Archive for March, 2011

After my previous post about trying to choose a food for my dog, I had a Homer Simpson moment. I had described switching to Iams after Brownie developed an unpleasant body odor. But based on information from a website devoted to deconstructing dog food (http://www.dogfoodadvisor.com), I was thinking of switching again, to Costco’s in-house brand, Kirkland. Dog Food Advisor rated Kirkland as a higher quality food than Iams, and it’s less expensive. Then I remembered – Kirkland is the food I had been feeding Brownie when she developed that bad odor. Doh!

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Like every dog owner, I wrestle with conflicting and confusing information about canine nutrition and dog food ingredients. I want the best for Brownie but can’t afford the highest-priced dog foods. Recently, I obtained a sample of Burns Brown Rice and Chicken Meal dry dog food. It advertises its products as “holistic – working with Nature to promote pet health.” It has a warehouse and offices right in Valparaiso, which appealed to my go-local desire (although I don’t know where it’s actually made).

Before feeding any to Brownie, I looked up some of the ingredients and stumbled across the website Dog Food Advisor (http://www.dogfoodadvisor.com/). It gives Burns three out of five stars for quality, concludes that it is “recommended” but raised questions about the relatively low amounts of protein and fats in the Burns formula. It’s also pricey, costing $45 for a 33-lb bag.

The same site gave Costco’s in-house brand, Kirkland, an above-average rating of four stars. A 40-lb bag of this goes for roughly $25. A higher rating and lower cost made this choice sound like a no-brainer until I read somewhere else that Kirkland buys its dog food from Diamond. The Dog Food Advisor gives Diamond only a below-average two-star rating.

To complicate matters further, I have been feeding Brownie Iams on the recommendation of another pet owner after I complained that Brownie had developed a persistent, unpleasant odor. The odor disappeared after she’d been eating Iams for a while. But Dog Food Advisor gives it only two stars, a below-average rating.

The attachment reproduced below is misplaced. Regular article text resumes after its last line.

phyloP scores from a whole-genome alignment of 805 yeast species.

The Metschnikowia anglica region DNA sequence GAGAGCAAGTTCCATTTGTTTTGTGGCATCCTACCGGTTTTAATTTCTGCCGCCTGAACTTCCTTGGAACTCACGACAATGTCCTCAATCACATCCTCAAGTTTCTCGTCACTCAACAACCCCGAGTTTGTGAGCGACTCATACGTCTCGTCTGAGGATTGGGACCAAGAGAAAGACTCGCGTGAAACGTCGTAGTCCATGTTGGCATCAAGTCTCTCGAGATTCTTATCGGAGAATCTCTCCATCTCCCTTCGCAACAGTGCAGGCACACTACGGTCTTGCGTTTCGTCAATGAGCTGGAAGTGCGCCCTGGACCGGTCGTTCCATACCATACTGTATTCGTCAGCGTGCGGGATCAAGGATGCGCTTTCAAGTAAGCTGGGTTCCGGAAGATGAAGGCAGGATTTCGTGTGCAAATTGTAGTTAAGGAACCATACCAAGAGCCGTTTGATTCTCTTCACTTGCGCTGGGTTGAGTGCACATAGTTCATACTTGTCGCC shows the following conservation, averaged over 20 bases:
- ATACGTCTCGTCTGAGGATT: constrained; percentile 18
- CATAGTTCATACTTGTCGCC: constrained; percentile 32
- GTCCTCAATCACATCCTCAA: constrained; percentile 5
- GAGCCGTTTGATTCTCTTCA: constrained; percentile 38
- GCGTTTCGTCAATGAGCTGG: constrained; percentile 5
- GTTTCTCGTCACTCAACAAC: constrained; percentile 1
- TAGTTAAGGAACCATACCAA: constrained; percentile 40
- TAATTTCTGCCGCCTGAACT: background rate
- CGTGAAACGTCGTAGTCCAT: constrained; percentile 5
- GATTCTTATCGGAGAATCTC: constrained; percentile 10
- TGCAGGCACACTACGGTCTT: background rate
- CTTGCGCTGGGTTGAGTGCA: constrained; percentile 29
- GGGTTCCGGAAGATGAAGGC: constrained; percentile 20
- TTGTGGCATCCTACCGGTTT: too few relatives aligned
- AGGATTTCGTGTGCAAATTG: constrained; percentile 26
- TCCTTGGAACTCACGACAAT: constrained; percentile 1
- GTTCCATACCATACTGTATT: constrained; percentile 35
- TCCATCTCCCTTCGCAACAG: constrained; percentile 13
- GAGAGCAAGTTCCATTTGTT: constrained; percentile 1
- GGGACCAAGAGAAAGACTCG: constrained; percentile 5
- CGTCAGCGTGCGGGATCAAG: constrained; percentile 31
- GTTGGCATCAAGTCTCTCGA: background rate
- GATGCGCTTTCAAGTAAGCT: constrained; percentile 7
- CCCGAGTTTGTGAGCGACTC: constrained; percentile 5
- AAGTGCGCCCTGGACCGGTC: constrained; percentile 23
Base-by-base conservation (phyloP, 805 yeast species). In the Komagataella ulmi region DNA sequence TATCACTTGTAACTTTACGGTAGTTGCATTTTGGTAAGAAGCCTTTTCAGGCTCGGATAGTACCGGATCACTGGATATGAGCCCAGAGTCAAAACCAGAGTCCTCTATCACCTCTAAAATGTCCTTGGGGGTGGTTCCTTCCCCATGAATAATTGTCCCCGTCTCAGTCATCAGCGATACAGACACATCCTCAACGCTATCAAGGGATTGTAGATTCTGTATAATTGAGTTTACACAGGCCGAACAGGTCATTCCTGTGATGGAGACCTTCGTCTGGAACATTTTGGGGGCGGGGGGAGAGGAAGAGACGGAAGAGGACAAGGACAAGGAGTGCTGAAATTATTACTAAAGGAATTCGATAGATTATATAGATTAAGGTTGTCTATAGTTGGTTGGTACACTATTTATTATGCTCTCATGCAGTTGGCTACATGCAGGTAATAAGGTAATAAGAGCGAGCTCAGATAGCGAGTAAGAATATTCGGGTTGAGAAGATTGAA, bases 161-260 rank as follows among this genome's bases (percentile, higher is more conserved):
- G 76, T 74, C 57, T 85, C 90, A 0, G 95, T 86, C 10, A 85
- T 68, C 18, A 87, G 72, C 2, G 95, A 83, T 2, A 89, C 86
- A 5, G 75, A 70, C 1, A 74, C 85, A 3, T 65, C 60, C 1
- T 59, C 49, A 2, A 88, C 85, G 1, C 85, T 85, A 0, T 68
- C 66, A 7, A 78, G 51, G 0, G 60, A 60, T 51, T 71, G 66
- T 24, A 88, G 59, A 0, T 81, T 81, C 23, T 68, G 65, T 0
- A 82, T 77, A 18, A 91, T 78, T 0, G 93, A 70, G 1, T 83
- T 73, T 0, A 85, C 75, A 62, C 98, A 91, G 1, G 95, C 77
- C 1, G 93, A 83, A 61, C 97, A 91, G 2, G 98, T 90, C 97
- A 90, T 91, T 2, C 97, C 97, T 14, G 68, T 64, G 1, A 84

So now what? I’ve decided to give the Kirkland food a try. It costs less and has a higher rating than Iams or Burns, although there is some question about the rating based on whether it’s really the lower-rated Diamond dog food packaged under the Kirkland name. If Brownie’s body odor returns, I’ll be back in my usual pet-food quandry. Stay turned for updates.

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All three eggs have hatched in the eagle nest at Norfolk Botanical Gardens (http://www.wvec.com/marketplace/microsite-content/eagle-cam.html). The photo above shows one of the parents delivering food to the nest. The chicks seem to be fed at least once an hour. Whichever parent is sitting on the nest gets up and starts tearing bits of carcass off the dead fish or squirrel stashed nearby. Three little fuzzy chicks poke their heads up from the bowl in the middle of the nest where they hatched and vie for the pieces of flesh offered in the parent’s beak. After feeding, the parent carefully places both taloned feet on either side of the bowl and settles down on top of the three to keep them warm for their post-meal nap.

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Norfolk Botanical Gardens in Virginia has set up a camera in a loblolly pine tree for a birds-eye view of an eagle nest. http://www.wvec.com/marketplace/microsite-content/eagle-cam.html

Two of the three eggs in the nest have hatched, and the camera gives fabulous, real-time views of the two little fuzzy gray bobbleheads that have appeared in the past three days. Watch as mom and dad take turns feeding them delicious bits of squirrel or fish. This is a mesmerizing sight, so be prepared to leave this site up for hours so you can keep glancing at it while you tend to business.

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